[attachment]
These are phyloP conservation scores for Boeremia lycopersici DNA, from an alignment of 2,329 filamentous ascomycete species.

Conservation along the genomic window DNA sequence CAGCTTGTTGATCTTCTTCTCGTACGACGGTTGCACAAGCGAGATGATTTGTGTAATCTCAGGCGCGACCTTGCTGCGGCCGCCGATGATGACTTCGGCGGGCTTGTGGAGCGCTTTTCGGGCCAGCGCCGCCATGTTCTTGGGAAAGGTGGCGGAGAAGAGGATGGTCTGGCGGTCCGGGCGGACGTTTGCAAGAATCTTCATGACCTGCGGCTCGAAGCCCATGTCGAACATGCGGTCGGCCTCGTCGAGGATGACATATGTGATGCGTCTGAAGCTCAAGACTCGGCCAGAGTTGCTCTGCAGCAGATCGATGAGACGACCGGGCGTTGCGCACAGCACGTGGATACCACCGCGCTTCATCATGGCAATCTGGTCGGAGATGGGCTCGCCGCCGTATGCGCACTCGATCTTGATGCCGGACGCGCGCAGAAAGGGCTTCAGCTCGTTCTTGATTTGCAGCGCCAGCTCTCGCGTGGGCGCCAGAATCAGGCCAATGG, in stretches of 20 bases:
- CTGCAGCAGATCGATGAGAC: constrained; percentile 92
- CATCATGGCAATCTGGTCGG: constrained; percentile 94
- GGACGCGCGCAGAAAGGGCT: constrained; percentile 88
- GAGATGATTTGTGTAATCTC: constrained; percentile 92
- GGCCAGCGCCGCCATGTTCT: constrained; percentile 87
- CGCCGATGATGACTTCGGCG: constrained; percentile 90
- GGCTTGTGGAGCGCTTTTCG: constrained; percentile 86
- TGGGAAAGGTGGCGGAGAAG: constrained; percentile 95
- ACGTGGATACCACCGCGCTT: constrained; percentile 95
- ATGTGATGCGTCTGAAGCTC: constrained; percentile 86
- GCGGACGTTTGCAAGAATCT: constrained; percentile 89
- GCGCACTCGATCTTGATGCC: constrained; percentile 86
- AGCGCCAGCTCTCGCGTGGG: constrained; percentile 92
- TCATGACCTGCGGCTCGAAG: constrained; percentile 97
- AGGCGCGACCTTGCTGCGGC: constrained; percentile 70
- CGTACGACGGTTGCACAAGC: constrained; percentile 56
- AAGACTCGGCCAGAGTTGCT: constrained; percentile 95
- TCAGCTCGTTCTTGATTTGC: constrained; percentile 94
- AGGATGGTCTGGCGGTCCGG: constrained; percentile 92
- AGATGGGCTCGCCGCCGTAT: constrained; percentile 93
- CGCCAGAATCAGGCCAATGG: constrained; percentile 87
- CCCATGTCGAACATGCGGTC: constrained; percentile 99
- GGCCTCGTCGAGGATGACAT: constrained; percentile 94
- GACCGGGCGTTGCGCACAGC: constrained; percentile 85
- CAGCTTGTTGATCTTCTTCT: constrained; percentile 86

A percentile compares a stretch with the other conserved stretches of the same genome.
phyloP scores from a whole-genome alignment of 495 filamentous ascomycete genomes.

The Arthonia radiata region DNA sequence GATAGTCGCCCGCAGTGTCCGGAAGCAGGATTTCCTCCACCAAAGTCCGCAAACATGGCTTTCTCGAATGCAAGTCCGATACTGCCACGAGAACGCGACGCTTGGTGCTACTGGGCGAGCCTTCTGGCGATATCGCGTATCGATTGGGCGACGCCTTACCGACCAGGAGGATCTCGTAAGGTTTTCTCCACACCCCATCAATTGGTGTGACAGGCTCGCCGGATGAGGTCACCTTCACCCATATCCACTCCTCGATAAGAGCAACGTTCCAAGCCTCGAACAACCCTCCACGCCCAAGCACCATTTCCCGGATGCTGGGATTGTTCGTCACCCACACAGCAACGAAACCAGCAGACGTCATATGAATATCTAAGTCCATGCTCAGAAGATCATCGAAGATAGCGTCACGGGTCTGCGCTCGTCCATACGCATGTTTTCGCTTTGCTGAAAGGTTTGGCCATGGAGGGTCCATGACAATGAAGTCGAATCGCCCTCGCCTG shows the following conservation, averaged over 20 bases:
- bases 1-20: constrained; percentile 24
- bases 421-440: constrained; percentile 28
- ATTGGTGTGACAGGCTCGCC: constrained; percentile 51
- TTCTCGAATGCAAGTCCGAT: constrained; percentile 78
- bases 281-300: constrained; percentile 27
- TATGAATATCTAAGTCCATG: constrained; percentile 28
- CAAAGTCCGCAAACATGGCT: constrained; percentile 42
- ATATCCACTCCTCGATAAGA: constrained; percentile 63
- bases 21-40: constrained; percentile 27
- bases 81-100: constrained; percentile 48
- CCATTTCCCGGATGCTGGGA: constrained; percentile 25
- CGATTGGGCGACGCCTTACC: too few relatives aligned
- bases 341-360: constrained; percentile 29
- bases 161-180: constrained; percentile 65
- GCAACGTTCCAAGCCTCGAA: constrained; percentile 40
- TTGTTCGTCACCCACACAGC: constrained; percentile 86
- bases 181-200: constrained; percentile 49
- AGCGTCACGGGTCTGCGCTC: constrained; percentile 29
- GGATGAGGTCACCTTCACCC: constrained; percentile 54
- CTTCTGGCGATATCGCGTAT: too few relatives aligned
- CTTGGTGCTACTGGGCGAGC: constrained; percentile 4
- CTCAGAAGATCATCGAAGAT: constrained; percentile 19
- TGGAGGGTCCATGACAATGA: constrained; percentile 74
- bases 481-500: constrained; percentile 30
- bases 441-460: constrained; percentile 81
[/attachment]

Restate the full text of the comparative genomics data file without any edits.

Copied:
These are phyloP conservation scores for Boeremia lycopersici DNA, from an alignment of 2,329 filamentous ascomycete species.

Conservation along the genomic window DNA sequence CAGCTTGTTGATCTTCTTCTCGTACGACGGTTGCACAAGCGAGATGATTTGTGTAATCTCAGGCGCGACCTTGCTGCGGCCGCCGATGATGACTTCGGCGGGCTTGTGGAGCGCTTTTCGGGCCAGCGCCGCCATGTTCTTGGGAAAGGTGGCGGAGAAGAGGATGGTCTGGCGGTCCGGGCGGACGTTTGCAAGAATCTTCATGACCTGCGGCTCGAAGCCCATGTCGAACATGCGGTCGGCCTCGTCGAGGATGACATATGTGATGCGTCTGAAGCTCAAGACTCGGCCAGAGTTGCTCTGCAGCAGATCGATGAGACGACCGGGCGTTGCGCACAGCACGTGGATACCACCGCGCTTCATCATGGCAATCTGGTCGGAGATGGGCTCGCCGCCGTATGCGCACTCGATCTTGATGCCGGACGCGCGCAGAAAGGGCTTCAGCTCGTTCTTGATTTGCAGCGCCAGCTCTCGCGTGGGCGCCAGAATCAGGCCAATGG, in stretches of 20 bases:
- CTGCAGCAGATCGATGAGAC: constrained; percentile 92
- CATCATGGCAATCTGGTCGG: constrained; percentile 94
- GGACGCGCGCAGAAAGGGCT: constrained; percentile 88
- GAGATGATTTGTGTAATCTC: constrained; percentile 92
- GGCCAGCGCCGCCATGTTCT: constrained; percentile 87
- CGCCGATGATGACTTCGGCG: constrained; percentile 90
- GGCTTGTGGAGCGCTTTTCG: constrained; percentile 86
- TGGGAAAGGTGGCGGAGAAG: constrained; percentile 95
- ACGTGGATACCACCGCGCTT: constrained; percentile 95
- ATGTGATGCGTCTGAAGCTC: constrained; percentile 86
- GCGGACGTTTGCAAGAATCT: constrained; percentile 89
- GCGCACTCGATCTTGATGCC: constrained; percentile 86
- AGCGCCAGCTCTCGCGTGGG: constrained; percentile 92
- TCATGACCTGCGGCTCGAAG: constrained; percentile 97
- AGGCGCGACCTTGCTGCGGC: constrained; percentile 70
- CGTACGACGGTTGCACAAGC: constrained; percentile 56
- AAGACTCGGCCAGAGTTGCT: constrained; percentile 95
- TCAGCTCGTTCTTGATTTGC: constrained; percentile 94
- AGGATGGTCTGGCGGTCCGG: constrained; percentile 92
- AGATGGGCTCGCCGCCGTAT: constrained; percentile 93
- CGCCAGAATCAGGCCAATGG: constrained; percentile 87
- CCCATGTCGAACATGCGGTC: constrained; percentile 99
- GGCCTCGTCGAGGATGACAT: constrained; percentile 94
- GACCGGGCGTTGCGCACAGC: constrained; percentile 85
- CAGCTTGTTGATCTTCTTCT: constrained; percentile 86

A percentile compares a stretch with the other conserved stretches of the same genome.
phyloP scores from a whole-genome alignment of 495 filamentous ascomycete genomes.

The Arthonia radiata region DNA sequence GATAGTCGCCCGCAGTGTCCGGAAGCAGGATTTCCTCCACCAAAGTCCGCAAACATGGCTTTCTCGAATGCAAGTCCGATACTGCCACGAGAACGCGACGCTTGGTGCTACTGGGCGAGCCTTCTGGCGATATCGCGTATCGATTGGGCGACGCCTTACCGACCAGGAGGATCTCGTAAGGTTTTCTCCACACCCCATCAATTGGTGTGACAGGCTCGCCGGATGAGGTCACCTTCACCCATATCCACTCCTCGATAAGAGCAACGTTCCAAGCCTCGAACAACCCTCCACGCCCAAGCACCATTTCCCGGATGCTGGGATTGTTCGTCACCCACACAGCAACGAAACCAGCAGACGTCATATGAATATCTAAGTCCATGCTCAGAAGATCATCGAAGATAGCGTCACGGGTCTGCGCTCGTCCATACGCATGTTTTCGCTTTGCTGAAAGGTTTGGCCATGGAGGGTCCATGACAATGAAGTCGAATCGCCCTCGCCTG shows the following conservation, averaged over 20 bases:
- bases 1-20: constrained; percentile 24
- bases 421-440: constrained; percentile 28
- ATTGGTGTGACAGGCTCGCC: constrained; percentile 51
- TTCTCGAATGCAAGTCCGAT: constrained; percentile 78
- bases 281-300: constrained; percentile 27
- TATGAATATCTAAGTCCATG: constrained; percentile 28
- CAAAGTCCGCAAACATGGCT: constrained; percentile 42
- ATATCCACTCCTCGATAAGA: constrained; percentile 63
- bases 21-40: constrained; percentile 27
- bases 81-100: constrained; percentile 48
- CCATTTCCCGGATGCTGGGA: constrained; percentile 25
- CGATTGGGCGACGCCTTACC: too few relatives aligned
- bases 341-360: constrained; percentile 29
- bases 161-180: constrained; percentile 65
- GCAACGTTCCAAGCCTCGAA: constrained; percentile 40
- TTGTTCGTCACCCACACAGC: constrained; percentile 86
- bases 181-200: constrained; percentile 49
- AGCGTCACGGGTCTGCGCTC: constrained; percentile 29
- GGATGAGGTCACCTTCACCC: constrained; percentile 54
- CTTCTGGCGATATCGCGTAT: too few relatives aligned
- CTTGGTGCTACTGGGCGAGC: constrained; percentile 4
- CTCAGAAGATCATCGAAGAT: constrained; percentile 19
- TGGAGGGTCCATGACAATGA: constrained; percentile 74
- bases 481-500: constrained; percentile 30
- bases 441-460: constrained; percentile 81